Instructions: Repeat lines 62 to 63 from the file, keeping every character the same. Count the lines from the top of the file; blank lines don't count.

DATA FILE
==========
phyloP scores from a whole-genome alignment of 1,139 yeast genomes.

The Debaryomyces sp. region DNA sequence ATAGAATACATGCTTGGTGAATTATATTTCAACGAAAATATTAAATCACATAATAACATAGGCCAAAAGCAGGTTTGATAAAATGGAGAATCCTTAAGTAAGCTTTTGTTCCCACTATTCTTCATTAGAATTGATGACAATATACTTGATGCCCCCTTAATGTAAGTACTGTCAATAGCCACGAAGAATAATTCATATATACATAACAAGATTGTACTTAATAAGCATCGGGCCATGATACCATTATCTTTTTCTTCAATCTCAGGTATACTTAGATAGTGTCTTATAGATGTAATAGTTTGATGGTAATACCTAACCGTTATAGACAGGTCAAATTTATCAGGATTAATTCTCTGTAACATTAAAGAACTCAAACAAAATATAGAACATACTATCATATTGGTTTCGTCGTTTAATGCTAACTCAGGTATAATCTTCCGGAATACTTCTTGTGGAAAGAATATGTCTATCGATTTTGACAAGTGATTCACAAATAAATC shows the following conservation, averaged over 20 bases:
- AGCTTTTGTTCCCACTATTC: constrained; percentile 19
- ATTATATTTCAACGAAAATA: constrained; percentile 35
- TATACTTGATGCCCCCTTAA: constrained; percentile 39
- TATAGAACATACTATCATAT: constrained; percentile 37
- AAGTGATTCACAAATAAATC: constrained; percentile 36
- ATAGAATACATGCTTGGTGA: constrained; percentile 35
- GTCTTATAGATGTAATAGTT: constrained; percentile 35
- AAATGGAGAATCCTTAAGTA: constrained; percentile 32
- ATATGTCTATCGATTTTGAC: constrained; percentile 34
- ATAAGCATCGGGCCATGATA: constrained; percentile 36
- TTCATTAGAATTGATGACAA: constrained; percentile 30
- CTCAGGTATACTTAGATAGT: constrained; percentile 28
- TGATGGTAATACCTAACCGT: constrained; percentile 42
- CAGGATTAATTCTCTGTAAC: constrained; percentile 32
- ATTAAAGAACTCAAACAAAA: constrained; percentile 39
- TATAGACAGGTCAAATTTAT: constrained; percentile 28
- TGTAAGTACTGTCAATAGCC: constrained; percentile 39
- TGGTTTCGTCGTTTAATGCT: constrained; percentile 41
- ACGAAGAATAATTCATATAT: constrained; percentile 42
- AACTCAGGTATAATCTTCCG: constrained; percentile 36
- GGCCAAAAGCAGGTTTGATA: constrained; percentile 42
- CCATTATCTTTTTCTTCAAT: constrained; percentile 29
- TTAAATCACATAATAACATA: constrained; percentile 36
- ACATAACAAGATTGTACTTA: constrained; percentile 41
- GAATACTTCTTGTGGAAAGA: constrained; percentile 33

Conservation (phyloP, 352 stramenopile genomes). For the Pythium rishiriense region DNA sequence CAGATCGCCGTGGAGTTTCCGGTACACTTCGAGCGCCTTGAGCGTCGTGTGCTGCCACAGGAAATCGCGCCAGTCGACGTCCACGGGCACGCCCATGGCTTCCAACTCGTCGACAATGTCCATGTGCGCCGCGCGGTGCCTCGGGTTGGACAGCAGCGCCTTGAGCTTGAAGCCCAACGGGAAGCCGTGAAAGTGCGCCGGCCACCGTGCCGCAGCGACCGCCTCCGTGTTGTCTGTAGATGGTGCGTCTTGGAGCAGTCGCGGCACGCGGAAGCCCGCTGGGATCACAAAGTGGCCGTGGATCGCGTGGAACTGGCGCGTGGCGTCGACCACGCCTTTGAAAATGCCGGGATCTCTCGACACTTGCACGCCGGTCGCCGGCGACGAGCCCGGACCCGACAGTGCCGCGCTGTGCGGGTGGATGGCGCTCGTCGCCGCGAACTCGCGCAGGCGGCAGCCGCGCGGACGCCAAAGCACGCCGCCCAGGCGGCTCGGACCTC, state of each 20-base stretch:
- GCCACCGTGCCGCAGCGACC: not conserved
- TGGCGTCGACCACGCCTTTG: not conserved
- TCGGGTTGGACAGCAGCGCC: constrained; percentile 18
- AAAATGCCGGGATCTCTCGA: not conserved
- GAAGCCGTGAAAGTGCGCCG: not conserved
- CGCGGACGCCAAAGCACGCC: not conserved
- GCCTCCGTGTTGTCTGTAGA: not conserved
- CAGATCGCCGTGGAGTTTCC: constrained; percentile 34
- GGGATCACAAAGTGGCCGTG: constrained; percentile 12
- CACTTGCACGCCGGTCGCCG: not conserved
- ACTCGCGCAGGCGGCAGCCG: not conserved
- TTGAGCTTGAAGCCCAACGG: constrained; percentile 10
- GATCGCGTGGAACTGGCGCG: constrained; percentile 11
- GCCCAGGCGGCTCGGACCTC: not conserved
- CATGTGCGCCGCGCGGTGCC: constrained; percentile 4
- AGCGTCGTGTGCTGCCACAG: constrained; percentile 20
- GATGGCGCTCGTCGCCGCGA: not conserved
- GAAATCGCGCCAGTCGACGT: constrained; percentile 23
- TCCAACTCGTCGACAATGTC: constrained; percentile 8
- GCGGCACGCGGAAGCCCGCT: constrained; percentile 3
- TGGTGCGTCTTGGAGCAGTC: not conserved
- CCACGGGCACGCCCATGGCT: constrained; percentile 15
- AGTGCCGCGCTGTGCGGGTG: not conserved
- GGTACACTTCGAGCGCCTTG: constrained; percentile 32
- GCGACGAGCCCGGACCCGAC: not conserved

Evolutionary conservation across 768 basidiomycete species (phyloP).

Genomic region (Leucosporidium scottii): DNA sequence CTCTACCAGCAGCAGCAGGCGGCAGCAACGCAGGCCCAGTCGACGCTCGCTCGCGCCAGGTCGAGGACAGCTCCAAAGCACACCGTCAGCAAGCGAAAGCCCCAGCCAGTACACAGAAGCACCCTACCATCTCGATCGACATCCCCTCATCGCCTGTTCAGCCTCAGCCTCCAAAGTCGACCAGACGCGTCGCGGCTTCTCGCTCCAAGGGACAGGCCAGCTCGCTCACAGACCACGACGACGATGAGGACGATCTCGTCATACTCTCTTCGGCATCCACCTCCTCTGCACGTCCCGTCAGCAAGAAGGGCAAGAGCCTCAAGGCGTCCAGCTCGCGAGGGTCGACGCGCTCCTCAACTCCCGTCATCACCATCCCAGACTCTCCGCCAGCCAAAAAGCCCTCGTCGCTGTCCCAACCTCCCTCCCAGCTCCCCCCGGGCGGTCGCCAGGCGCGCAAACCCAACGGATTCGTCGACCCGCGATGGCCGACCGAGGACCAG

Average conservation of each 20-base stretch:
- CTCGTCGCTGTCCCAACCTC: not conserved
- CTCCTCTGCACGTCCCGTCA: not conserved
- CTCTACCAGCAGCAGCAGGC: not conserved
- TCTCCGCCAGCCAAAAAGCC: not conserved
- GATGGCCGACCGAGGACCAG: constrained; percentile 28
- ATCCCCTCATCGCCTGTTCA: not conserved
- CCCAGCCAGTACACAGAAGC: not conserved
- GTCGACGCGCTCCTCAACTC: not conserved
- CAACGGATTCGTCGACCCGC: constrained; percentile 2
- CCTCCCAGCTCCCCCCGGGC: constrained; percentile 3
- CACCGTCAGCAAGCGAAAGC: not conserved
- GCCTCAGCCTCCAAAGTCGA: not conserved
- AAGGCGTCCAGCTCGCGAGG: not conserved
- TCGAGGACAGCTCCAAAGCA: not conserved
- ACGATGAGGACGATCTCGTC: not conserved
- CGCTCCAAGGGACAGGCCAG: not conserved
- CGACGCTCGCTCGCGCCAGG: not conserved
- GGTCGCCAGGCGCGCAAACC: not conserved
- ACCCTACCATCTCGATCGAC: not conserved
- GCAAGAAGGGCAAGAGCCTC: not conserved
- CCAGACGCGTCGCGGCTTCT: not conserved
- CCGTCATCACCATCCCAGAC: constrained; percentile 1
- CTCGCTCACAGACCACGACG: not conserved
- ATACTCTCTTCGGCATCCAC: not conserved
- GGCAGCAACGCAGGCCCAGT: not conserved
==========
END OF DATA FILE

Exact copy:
- ATCCCCTCATCGCCTGTTCA: not conserved
- CCCAGCCAGTACACAGAAGC: not conserved